They know people connect carbon with soot, hence the inappropriate phrase carbon pollution as they try to link CO2 with pollution. It is “newspeak” that George Orwell would appreciate.

The question is, why distort information and demonize a gas that is a fraction of the total atmosphere and essential to life?

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The Limitations of Climate Science

Written by Ron Clutz

Here is a fine exposition of Professor Robert M. Carter’s (decd) thoughts on the field of climate science and why we should not jump to conclusions concerning global warming/climate change.  The text and some illustrations are provided by Russ Swan in his post (here).  I added one at the end.

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Uh, ‘Internet-Connected Mousetraps’

Written by Dr Klaus L E Kaiser

Some financial gurus claim such “connected” things are soon to become the “new standard” of a “multi-trillion” dollar industry. Just invest now in this or that and, in no time flat, you’ll be able to share in the pie and become rich beyond belief. Even “Sharks” are now trying to feed on little mice (see the screenshot nearby), still I wonder:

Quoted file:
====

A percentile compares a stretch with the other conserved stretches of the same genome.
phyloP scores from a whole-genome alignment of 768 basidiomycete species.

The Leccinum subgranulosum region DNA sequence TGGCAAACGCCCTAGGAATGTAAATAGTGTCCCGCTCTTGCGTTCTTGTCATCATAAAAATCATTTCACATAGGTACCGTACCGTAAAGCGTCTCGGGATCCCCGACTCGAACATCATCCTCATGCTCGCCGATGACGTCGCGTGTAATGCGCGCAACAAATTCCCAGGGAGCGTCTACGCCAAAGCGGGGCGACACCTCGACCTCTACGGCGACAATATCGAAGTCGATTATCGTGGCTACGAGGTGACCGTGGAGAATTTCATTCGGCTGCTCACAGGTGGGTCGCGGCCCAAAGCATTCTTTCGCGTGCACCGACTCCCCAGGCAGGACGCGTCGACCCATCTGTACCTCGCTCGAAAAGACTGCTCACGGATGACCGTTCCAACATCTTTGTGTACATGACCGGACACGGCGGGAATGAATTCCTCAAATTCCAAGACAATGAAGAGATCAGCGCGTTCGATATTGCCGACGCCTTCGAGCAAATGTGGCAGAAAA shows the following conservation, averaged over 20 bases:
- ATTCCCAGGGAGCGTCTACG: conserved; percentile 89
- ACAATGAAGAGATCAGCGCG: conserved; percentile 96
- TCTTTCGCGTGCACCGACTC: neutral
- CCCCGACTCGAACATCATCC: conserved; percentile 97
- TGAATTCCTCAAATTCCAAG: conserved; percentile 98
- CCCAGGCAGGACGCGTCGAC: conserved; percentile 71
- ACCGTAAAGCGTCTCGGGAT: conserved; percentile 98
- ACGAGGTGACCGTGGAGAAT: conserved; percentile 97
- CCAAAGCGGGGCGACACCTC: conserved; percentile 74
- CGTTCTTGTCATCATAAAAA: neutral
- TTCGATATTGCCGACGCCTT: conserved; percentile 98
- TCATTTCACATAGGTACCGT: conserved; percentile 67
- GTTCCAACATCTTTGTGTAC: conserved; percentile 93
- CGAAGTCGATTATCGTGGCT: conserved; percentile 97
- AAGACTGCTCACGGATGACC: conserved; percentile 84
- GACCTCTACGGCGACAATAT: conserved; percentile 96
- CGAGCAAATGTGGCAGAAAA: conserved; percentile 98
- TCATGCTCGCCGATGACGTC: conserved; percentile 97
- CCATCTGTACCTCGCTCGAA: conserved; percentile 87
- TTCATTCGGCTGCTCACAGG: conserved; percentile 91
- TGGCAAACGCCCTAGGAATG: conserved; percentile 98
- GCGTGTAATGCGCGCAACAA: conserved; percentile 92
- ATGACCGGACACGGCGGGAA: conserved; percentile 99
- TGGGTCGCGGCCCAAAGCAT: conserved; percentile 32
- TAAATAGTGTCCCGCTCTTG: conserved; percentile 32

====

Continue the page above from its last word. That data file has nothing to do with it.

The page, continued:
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Sea level and the carbonate sand factory of South Australia

Written by Dr Cliff Ollier

Abstract: Stable parts of the South Australia coast show that the last interglacial sea level was 2 m higher than present, but elsewhere there has been relative subsidence up to 7 m and uplift of 18 m. Estimates of changing sea level, and future projections, should state the time period involved and the tectonic background to be of any use.

The coast contains ‘carbonate sand factories’ where organisms produce vast amounts of sand by fixing carbon dioxide as carbonates. Far from dissolving carbonate by acidification, carbon dioxide is an essential part of carbonate production and the continued maintenance and growth of coasts and reefs.